With my second baby, I was able to breastfed her up to six- eight months. Each phase of being a mom is a tough challenge for me because no two children are the same. As I have mentioned in baby milestones of progress at seven and eight months, my baby is now sitting without support, pulls self to standing, and picks things up with thumb-finger grasp. These are good signs that my baby is ready to start for weaning. First, I started to feed her baby cereals and fruits puree such as Apple and banana. Now my concern is the foods to avoid.
Our baby’s digestive system needs time to adjust from a diet of milk only, so it is best not to batter them with excessive flavors too quickly. When is the best time to introduce new food or flavor to your baby? When I spoke with my baby’s pediatrician, she told me that for babies 6 months onward, it is recommended to introduce new flavor or food to my baby every after four days. To learn more helpful tips about weaning and first foods, I have read some books and I would like to share what I’ve learned.
Foods to avoid for babies in weaning and first foods
If you are going to wean before 6 months, a number of foods must be avoided. All babies under 12 months need to avoid honey, shellfish, salt and sugar.
- Grains: such as wheat, oats, barley and rye. The protein found in these grains, known as gluten, can lead to coeliac disease in some susceptible infants, causing damage to the intestine. This mostly runs in families but, because it is difficult to detect in babies, it makes sense not to introduce grains until the intestine is more mature and able to digest this protein.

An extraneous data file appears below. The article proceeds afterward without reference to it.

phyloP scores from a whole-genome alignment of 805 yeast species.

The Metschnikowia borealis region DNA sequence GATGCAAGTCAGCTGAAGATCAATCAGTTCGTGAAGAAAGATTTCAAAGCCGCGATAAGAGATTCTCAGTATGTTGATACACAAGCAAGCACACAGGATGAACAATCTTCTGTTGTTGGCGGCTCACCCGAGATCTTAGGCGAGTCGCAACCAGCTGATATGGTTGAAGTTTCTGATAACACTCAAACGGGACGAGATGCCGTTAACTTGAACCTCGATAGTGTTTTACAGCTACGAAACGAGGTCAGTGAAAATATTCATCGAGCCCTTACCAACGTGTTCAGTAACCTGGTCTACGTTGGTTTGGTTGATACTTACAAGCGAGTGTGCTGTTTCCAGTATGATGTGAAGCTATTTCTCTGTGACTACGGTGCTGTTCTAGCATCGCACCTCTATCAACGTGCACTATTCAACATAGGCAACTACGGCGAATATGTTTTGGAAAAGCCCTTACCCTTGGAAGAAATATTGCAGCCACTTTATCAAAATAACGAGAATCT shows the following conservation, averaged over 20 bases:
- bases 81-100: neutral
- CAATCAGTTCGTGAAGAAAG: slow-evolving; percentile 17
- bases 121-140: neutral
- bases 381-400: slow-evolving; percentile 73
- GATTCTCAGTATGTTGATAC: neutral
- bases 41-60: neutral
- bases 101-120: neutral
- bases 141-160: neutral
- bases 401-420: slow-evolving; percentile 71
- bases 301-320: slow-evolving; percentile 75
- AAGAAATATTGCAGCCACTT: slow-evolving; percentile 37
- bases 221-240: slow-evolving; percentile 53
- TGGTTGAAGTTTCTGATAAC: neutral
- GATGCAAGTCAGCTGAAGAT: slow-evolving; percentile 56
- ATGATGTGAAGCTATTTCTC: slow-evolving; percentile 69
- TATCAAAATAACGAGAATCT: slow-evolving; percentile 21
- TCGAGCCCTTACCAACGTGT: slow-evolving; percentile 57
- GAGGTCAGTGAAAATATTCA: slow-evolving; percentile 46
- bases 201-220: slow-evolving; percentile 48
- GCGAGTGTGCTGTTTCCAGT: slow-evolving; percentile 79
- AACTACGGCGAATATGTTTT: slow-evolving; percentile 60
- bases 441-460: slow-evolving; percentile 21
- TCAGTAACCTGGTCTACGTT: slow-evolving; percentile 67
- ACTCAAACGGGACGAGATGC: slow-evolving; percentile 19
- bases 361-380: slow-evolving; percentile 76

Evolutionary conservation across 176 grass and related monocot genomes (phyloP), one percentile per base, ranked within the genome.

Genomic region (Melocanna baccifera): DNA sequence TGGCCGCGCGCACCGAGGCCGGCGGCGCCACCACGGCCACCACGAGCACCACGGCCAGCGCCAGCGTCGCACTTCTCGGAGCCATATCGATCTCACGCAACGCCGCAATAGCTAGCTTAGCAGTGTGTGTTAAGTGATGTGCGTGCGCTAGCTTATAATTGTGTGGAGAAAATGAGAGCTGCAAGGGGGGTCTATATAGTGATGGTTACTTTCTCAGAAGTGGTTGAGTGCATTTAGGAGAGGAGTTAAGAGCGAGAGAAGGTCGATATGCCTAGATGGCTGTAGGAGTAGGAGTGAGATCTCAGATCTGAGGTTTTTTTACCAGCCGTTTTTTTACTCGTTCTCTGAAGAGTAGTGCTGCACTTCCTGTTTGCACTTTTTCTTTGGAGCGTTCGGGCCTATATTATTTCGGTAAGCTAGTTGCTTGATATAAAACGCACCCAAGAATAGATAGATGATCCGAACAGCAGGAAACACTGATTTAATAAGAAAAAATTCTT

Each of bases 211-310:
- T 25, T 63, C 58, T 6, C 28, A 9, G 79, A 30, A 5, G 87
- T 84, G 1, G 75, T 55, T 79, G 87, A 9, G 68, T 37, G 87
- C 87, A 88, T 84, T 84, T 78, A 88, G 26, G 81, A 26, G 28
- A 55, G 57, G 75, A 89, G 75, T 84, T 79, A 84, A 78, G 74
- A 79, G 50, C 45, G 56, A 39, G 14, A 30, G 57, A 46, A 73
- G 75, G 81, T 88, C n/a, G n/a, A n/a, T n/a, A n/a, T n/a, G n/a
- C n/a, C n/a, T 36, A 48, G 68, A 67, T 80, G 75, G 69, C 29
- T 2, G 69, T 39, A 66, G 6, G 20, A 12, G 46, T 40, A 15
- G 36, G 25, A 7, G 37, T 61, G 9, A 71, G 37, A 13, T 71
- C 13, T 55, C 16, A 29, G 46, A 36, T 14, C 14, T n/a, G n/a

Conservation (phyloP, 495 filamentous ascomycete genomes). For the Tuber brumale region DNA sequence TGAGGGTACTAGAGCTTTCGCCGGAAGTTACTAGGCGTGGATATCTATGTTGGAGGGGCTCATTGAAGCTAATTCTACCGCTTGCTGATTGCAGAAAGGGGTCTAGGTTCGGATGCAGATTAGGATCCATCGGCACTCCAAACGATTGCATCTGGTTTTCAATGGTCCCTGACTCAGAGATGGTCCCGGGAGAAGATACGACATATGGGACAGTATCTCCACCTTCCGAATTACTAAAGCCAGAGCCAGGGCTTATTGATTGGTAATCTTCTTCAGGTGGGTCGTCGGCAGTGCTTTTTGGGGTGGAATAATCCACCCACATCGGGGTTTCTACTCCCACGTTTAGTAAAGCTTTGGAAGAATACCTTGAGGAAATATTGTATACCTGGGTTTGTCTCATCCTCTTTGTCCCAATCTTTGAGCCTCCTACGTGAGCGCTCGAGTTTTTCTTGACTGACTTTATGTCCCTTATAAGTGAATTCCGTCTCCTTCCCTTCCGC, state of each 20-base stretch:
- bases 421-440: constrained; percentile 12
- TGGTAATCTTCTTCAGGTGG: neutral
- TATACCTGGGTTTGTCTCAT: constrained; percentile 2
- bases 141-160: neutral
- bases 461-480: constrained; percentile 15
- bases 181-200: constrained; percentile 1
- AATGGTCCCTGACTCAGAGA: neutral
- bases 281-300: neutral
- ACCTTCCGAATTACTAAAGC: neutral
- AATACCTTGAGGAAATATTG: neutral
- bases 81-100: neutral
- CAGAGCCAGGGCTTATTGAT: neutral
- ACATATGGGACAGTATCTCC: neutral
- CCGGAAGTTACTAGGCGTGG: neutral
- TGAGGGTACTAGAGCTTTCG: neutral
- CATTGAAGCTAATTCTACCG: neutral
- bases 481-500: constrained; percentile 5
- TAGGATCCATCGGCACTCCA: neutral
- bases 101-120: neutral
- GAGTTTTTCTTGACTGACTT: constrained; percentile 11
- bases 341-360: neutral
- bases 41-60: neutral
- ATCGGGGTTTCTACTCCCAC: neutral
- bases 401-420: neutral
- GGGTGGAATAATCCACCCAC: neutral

- Acidic fruits: such as citrus fruits, berries and currants, and strong-tasting fruits such as rhubarb, gooseberries and plums. These can be difficult for an immature digestive system to digest and their strong taste can be off-putting for a young baby.
- Strong spices and flavourings: such as garlic or other herbs.
- Salt: occurs naturally in food, but a baby’s kidneys cannot cope with any further doses of salt. Adding it could also lead to a salt preference and high blood pressure later on in life. Avoid stock cubes, yeast extract, canned pulses with added salt, salted or cured bacon or ham, smoked or salted fish and hydrolyzed vegetable protein.
- Sugar: choose food that has naturally occurring sugar, so that your baby does not grow up with a sweet tooth or susceptibility to tooth decay.
- Honey: this occasionally contains a bacterium that can cause botulism in babies; avoid giving in before 12 months.
- Nuts and seeds: such as peanuts, and tree nuts, such as walnuts, almonds and hazelnuts, as well as sesame seeds, sunflower seeds, can trigger allergies in some children.
- Cow’s, goat’s or soya milk: unless specially modified for babies. Give soya or goat’s milk only on the advice of a doctor or specialist.
- Eggs: can trigger an allergic reaction. Avoid both egg yolk and egg white at this stage.
- Offal: such as cow’s, pig’s or chicken liver. Avoid because the vitamin A levels that they contain are too high for a tiny baby.
- Shellfish: are strong-tasting and common cause of tummy upsets, so are best avoided until your baby is 12 months old.
- Foods high in fibre: such as dried or canned pulses or beans and lentils (red lentils can be introduced in tiny amounts from 5 months). Fibre has too strong a laxative effect and this will prevent the absorption of vital nutrients from the rest of the meal.
Source: Practical Parenting, Weaning and First Foods by Sarah Lewis